Daily Archives: July 6, 2010

Quote of the Day


Brink Lindsey reviews the American Enterprise Institute’s Arthur C. Brooks’s new book with a title too long and too silly to reproduce here.  In the paragraph below, Lindsey takes exception to Brooks’s notion of “American exceptionalism” being defined by “free markets,” as compared to the social democratic example of Europe, and, presumably, the outright communism we have here in Canada:

Plenty of European countries have markets about as free as those in the land of the free. Look at the ratings provided by the annual Economic Freedom of the World report, co-published by the Cato Institute. On four broad categories of economic freedom — legal structure and security of property rights; access to sound money; freedom to trade internationally; and regulation — the United States was slightly “freer” than Sweden, the United Kingdom, Austria, Finland, and Switzerland. Meanwhile, Ireland, the Netherlands and, by a wide margin, Denmark were found to have freer markets. Note that the two highest scorers have two of the biggest welfare states in the world — which just goes to show that blurring issues of regulation and redistribution, as Brooks tries to do, leads to intellectual confusion.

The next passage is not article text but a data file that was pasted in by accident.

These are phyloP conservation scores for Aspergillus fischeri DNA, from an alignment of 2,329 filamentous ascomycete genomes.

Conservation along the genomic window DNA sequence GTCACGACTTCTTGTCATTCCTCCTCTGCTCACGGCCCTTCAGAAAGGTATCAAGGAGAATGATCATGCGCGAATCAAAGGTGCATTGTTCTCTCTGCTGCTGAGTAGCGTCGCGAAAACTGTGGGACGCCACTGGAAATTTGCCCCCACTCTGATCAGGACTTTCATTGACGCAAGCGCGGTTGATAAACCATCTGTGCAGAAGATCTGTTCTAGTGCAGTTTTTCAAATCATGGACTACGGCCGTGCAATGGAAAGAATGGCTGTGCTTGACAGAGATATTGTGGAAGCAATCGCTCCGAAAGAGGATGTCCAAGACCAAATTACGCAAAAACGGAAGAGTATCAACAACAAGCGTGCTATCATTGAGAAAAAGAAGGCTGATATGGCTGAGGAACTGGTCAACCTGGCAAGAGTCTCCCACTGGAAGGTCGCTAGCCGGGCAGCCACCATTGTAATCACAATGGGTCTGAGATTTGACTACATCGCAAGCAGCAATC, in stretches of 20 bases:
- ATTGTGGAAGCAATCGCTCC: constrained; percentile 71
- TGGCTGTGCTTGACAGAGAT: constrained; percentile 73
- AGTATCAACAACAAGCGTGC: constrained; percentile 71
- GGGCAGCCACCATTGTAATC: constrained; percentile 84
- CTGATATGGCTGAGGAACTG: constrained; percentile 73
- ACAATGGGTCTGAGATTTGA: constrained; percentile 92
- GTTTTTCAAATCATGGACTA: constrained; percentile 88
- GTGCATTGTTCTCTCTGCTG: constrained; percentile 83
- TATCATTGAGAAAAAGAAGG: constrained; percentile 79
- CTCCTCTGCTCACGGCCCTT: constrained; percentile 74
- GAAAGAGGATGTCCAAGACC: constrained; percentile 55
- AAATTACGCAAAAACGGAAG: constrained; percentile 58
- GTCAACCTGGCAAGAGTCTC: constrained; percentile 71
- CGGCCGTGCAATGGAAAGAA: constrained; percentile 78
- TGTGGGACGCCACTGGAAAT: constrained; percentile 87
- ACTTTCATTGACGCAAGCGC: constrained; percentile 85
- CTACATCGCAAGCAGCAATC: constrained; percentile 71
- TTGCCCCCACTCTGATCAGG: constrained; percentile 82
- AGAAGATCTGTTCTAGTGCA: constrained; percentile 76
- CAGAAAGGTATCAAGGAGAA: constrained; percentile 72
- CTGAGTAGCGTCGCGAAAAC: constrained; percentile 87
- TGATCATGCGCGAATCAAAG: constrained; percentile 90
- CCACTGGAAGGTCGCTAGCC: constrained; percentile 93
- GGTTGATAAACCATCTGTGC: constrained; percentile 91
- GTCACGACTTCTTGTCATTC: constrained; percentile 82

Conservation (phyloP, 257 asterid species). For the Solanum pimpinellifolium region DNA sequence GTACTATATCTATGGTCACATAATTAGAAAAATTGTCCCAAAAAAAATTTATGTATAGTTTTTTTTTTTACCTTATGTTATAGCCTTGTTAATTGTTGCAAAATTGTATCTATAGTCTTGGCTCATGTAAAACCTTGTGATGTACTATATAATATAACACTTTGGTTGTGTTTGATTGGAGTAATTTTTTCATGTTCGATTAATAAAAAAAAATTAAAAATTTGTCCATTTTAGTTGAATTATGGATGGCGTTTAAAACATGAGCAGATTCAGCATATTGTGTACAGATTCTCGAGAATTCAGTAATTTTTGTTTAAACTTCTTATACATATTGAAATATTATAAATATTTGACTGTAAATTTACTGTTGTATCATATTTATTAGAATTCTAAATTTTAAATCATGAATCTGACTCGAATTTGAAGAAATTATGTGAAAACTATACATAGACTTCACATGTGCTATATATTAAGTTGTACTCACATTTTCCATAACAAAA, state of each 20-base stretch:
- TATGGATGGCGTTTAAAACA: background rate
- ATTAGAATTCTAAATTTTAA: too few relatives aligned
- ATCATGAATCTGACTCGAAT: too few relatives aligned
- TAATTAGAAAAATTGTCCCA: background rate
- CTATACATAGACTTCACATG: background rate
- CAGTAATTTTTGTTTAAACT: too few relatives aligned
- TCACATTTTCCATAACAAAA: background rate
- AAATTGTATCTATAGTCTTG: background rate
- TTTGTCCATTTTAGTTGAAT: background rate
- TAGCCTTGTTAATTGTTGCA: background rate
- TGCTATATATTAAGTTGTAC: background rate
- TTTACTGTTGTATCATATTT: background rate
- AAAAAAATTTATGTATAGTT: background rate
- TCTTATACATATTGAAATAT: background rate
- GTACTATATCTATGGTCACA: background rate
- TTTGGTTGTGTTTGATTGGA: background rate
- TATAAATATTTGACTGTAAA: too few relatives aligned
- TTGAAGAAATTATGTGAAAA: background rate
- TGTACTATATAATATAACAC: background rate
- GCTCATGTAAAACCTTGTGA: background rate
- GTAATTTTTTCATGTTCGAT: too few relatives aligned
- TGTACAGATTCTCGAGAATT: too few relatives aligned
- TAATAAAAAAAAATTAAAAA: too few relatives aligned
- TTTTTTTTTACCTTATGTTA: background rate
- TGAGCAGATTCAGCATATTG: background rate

Here’s Frye in one of the late notebooks:

At present we have capitalist and socialist societies, but the old notion of socialism as the fulfilment of capitalism, so sacrosanct in my youth, I don’t believe in now.  I think that socialism as it got established was only the antithesis of capitalism, and the fulfilment is ahead of us.  The core of the fulfilment is what we call democracy, which I see, at least at present, as a tension between politico-economic and cultural rhythms.  (CW 6, 553)



M.C. Karl Rove “rapping” in 2007

I’ve known about this video since it emerged from the 2007 White House Radio and Television Correspondents’ Dinner.  But I never had the stomach to watch it.

However, David Browich’s review of Rove’s “memoir,” Courage and Consequence: My Life Yadda Yadda Yadda in the New York Review of Books, seems to signal that the time has come.  The full Rasputinian horror of the period needs to be witnessed and its implications contemplated.  For example, is that the coddled and perpetually-grinning-dipstick David Gregory of NBC News also performing as part of (vomiting  in my mouth a little) Karl Rove’s “posse”?  Maybe we all should just start referring to the inside-the-beltway press corps and the demagogues enabled by them as Romanovs:  Karl Romanov, Cokie Romanov, George F. Romanov, Glenn Romanov, Rush Romanov, Sean Romanov, Candy Romanov, Wolf Romanov, Bill O’Romanov, and so on.  It certainly befits the historical cycle they’re currently riding into the ground with their incomes, investments and retirement savings intact.  They’re done.  They’re of no use except to make a bad situation even worse in a more obviously diminishing  return.

Frye in “The View From Here”:

The intellectual seems to be aware only of the higher level of culture, just as the demagogue is aware only of the lower one.  Real political guidance, of course, is constantly aware of both.  (Writings on Education, 562)